It is all about relationships. Nowhere is this more true than dealing with periodicals. This is actually the area that is the easiest to influence, if you are patient and persistent. You must also be aware of the deadlines that apply to this sector of the media. The major difference here is that these deadlines come up much earlier for weekly and monthly or even quarterly publications. Most of these publications will provide contact information, and perhaps even submission deadlines. Plan accordingly. Study these periodicals and get a feel for what types of stories appeal particularly to them. Use this to your advantage by providing them story ideas or events that fit the bill for them.
The most intriguing aspect of periodicals to me is that you can actually plant seeds of change here and watch them grow. Of course, like any other thing that grows, it needs care and feeding. I can kill anything live that grows, but I have been able to use my ink stained thumb (no green thumb here) to plant seeds of change and I can actually see the physical results. That's a pretty cool feeling!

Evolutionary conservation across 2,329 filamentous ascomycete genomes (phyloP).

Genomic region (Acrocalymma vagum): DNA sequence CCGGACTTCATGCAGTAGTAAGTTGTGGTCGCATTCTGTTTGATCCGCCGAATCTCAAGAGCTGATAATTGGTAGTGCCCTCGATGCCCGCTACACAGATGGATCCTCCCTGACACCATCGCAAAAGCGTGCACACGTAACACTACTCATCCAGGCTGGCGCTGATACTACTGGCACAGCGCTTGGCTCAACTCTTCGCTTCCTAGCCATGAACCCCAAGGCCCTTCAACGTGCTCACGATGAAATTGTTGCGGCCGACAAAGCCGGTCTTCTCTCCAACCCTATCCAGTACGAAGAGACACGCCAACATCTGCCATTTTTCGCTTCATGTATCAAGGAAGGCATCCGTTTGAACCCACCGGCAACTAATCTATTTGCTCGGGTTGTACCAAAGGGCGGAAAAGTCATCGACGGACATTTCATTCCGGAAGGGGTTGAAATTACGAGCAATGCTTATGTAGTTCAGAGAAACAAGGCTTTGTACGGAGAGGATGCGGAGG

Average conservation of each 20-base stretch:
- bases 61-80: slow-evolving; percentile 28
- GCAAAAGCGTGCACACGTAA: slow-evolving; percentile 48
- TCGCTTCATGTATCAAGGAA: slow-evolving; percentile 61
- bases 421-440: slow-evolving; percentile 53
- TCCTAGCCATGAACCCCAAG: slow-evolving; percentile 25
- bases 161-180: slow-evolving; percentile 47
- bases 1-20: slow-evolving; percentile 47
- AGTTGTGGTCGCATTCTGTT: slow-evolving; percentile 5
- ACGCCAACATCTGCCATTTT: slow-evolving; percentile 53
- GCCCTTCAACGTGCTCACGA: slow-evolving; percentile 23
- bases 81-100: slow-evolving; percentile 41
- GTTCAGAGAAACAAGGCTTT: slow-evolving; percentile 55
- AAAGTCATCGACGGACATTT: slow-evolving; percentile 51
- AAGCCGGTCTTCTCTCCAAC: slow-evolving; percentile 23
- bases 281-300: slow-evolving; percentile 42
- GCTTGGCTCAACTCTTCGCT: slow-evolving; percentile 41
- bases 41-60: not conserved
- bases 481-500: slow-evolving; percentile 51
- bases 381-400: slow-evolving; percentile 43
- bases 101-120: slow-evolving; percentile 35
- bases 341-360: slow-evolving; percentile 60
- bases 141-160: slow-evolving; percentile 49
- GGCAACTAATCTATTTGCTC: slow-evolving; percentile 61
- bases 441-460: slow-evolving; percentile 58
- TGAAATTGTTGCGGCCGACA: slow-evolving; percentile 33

Mangling the Memes
The same themes apply here as with the print media. Avoid the "spin" and "talking points" traps. Be ready to defend your "spin" or "talking points", and be wiling to concede their weak points. Credibility is a bankable asset. Being known as only a spinner or a talking points spouter causes considerable withdrawals from the credibility bank account. Your influence with the media is directly proportional to the credibility in your account. Don't just parrot what the official line of your candidate or your cause. Be creative.